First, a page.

Nothing is more daunting than Secret Santa, especially if you don’t know your drawn-from-a-hat giftee at all.
We’re doing that tonight at the Laughing Lotus Holiday Party, but I am thrilled to report that I not only have a rather sensational gift to give, I also experienced a personal triumph I feel extremely ecstatic about.
Two or three weeks ago at the end of a beach walk, Susan, Belle and I stopped into the Warming Hut (which is actually a rather charming little cafe and gift shop at the other end of the walk.) Anyone who’s met me know how much I love cupcakes, so when I saw the cute mini-cupcake I asked the clerk how much it was. $2 was the reply.
I was so shocked by the exorbitant pricing that I blurted out, “I’ll give you $2 for 2 mini-cupcakes!”
The guy looked stunned, then glanced at his co-worker, and then shrugged and said, “OK, I guess.”
Sweetest cupcakes that Susan and I have ever shared.
Then at Acre I decided I needed a new wallet to celebrate my new finances and I asked the lovely owner Jenny, “Can you do a little better?” re: the deluxe wallet I was buying….And she did! (FYI, I was their very first SF customer.)
Alas, when I asked my month long office space rental the same question, there was no success (sigh) but even at Wells Fargo when I inquired of the banker if they could do any better on my accounts, he thought for a second and asked if I was a student. I said I was a yoga teacher and he pretty much shrugged and said, “Close enough, teacher/student,” and gave me an awesome two accounts designed for college kids.
But today, Dear Reader, I have to report my greatest Victory with “Can you do a little better?”
At Whole Foods, I was moseying around for my Secret Santa secondary gift (the first is a magic eight ball since my giftee is transitioning and could use guidance). I wanted something in the wine accessories vein since she is a sommelier and found a lovely Moleskin wine notebook. The price was out of budget for the Secret Santa guidelines, so I asked the guys helping me, “Can you do a little better?”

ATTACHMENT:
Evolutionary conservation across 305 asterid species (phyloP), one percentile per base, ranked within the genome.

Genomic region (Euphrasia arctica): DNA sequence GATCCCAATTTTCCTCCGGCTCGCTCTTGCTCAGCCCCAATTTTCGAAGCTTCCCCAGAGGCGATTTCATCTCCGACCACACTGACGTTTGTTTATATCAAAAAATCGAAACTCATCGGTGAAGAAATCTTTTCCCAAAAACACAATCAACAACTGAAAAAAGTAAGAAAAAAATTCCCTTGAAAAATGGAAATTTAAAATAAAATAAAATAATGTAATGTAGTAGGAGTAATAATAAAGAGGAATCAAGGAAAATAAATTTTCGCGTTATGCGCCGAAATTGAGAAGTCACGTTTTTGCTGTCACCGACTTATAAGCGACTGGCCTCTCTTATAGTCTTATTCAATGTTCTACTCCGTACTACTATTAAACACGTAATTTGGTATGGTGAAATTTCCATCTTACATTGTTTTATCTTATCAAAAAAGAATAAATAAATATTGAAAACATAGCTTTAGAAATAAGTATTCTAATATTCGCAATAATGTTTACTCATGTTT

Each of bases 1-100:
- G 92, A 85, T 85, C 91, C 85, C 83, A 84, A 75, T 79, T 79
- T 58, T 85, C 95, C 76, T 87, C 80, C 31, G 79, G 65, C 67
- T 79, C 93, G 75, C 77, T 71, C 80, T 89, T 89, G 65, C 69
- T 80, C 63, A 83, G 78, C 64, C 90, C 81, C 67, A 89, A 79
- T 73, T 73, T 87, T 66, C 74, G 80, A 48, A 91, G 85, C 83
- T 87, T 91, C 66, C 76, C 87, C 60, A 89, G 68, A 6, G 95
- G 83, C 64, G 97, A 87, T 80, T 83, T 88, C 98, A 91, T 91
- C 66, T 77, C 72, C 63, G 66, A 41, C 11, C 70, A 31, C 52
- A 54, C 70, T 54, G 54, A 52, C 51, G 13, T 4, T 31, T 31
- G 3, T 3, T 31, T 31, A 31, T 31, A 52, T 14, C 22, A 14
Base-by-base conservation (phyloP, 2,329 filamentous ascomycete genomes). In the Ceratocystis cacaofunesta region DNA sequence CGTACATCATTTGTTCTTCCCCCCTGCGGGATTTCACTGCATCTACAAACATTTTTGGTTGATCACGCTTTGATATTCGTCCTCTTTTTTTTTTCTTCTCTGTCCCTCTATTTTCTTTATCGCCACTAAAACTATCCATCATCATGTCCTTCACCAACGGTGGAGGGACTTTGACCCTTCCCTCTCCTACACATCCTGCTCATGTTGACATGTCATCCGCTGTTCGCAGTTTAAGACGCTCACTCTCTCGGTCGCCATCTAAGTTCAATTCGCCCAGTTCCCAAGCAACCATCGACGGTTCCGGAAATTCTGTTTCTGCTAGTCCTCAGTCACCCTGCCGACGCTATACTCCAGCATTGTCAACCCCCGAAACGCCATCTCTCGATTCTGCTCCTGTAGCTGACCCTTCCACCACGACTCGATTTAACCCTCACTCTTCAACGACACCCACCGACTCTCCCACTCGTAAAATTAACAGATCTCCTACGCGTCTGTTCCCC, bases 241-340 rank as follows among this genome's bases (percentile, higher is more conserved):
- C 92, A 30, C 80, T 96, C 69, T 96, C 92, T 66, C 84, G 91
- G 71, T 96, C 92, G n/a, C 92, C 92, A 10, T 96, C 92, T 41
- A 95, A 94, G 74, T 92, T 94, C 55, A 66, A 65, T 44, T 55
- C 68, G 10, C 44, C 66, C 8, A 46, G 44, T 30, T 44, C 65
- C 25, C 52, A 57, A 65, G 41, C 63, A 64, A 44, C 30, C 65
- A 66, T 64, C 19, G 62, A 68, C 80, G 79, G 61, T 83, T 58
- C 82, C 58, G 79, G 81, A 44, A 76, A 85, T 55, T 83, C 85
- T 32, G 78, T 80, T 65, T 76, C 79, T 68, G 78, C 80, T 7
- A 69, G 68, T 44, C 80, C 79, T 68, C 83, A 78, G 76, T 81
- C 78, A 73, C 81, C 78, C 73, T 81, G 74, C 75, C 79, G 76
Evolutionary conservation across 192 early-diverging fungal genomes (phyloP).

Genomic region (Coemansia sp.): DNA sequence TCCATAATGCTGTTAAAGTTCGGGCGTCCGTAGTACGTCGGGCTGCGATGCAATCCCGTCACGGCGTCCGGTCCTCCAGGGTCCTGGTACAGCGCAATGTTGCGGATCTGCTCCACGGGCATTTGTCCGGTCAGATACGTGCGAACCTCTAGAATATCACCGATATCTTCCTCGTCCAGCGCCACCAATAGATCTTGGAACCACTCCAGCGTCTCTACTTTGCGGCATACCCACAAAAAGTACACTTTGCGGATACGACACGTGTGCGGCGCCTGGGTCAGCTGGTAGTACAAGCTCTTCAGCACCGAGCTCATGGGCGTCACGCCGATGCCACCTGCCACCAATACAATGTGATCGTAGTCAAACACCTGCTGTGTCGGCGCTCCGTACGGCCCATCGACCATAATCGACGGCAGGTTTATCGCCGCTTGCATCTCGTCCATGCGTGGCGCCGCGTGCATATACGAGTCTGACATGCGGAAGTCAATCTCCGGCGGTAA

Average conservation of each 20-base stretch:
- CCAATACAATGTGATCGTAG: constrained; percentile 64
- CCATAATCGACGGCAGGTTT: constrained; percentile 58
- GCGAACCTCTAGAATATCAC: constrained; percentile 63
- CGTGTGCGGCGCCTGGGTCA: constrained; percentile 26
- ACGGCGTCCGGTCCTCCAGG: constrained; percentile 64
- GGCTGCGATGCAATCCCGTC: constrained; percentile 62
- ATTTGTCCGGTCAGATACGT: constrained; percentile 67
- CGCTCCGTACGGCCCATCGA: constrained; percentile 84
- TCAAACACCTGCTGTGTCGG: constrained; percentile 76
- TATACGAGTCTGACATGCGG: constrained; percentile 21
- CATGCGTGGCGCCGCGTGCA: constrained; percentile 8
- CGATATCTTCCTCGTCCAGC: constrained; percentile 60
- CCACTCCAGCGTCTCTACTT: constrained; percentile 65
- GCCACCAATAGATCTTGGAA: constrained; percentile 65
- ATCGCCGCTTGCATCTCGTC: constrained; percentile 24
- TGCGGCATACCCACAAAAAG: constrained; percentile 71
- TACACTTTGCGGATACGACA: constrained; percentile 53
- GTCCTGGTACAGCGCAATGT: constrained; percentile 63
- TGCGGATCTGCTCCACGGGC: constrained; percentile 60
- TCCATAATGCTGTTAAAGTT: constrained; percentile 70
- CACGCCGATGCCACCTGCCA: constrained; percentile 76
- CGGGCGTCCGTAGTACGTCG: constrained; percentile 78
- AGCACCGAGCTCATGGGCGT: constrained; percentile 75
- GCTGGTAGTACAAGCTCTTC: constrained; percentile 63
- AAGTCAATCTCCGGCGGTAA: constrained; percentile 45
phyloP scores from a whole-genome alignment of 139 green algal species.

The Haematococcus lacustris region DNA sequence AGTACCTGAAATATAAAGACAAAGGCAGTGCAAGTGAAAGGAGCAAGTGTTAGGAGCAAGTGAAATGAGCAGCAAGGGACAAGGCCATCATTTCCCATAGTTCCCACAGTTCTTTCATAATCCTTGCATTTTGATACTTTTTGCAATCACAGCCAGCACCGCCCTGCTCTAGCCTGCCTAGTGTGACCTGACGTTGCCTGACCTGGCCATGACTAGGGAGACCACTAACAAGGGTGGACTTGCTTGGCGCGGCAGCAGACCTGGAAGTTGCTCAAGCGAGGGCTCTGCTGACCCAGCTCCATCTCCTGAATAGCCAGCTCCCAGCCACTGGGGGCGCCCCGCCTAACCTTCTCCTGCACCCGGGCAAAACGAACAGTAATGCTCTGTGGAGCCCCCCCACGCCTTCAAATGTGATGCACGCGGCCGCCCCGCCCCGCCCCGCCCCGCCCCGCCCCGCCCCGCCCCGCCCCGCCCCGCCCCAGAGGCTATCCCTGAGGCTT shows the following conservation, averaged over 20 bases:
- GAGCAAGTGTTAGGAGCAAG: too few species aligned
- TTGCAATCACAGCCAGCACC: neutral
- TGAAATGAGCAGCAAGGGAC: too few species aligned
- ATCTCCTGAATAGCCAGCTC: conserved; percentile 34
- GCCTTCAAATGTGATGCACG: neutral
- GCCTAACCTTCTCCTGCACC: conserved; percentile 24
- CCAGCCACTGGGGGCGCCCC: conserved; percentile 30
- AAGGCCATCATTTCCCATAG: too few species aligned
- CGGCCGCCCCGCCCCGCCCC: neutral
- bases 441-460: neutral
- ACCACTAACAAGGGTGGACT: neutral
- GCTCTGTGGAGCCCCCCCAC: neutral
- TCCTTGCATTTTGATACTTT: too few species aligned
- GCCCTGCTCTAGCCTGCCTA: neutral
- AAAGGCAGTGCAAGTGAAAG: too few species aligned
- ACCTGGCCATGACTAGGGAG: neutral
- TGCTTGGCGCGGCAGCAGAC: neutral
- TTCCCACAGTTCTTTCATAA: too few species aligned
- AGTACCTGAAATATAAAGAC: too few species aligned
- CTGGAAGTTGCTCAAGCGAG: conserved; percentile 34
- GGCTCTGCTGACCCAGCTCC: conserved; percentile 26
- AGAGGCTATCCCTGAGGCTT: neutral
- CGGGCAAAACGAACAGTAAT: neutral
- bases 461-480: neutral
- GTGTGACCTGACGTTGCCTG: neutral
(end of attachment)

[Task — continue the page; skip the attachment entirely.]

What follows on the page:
Of course, the Whole Foods clerks were initially stunned, but then said, “well, these aren’t really moving” and went to the head of that area and … She knocked 1/3 off the price. Just try to imagine my ecstasy; bargaining at Whole Foods of all places actually worked!
There is so much about this I love.
Obviously, it’s always great and fun to save a few bucks, but far more importantly, I love that it shakes up the status quo.
Most of my successes have come because no one else thinks to question the “Natural Order” of marked prices. (All the Whole Foods manager had to do was put on another sticker on top and voila, it’s re-priced.)
It also called into question the entire notion of pricing. So much of it feels carved in stone, but it’s really often so much more arbitrary than we think. I know when I set prices for things it’s always funky (a combination of “what do other people charge” “is this too much?” “I don’t want to under-price myself” and lots of other quirky conversations about value.)
And I must say that I love the phrase “Can You Do A Little Better?” because it starts from the premise that thinks are already GOOD –– I would just like BETTER! And who doesn’t want BETTER, after all.
I think if I were running for office that phrase might even be my motivational slogan/question to the country.
I can see myself speaking from the podium, asking every American if we could each do a little better. [If you encounter that phrase in a 2012 campaign, you heard it here first!]
And of course, I love the IT GETS BETTER project. [It takes 2 seconds to sign up and support them on their site –– why don’t you?]
And speaking of the good/great spectrum:
This morning my yoga client’s quicksilver cancellation allowed Susan and me and Belle to attend Jonah’s Friends and Family Holiday Event at his school … SO MUCH FUN!
Those kids were awesome; frankly, they are on the short list of things in the world that really can’t get a little better.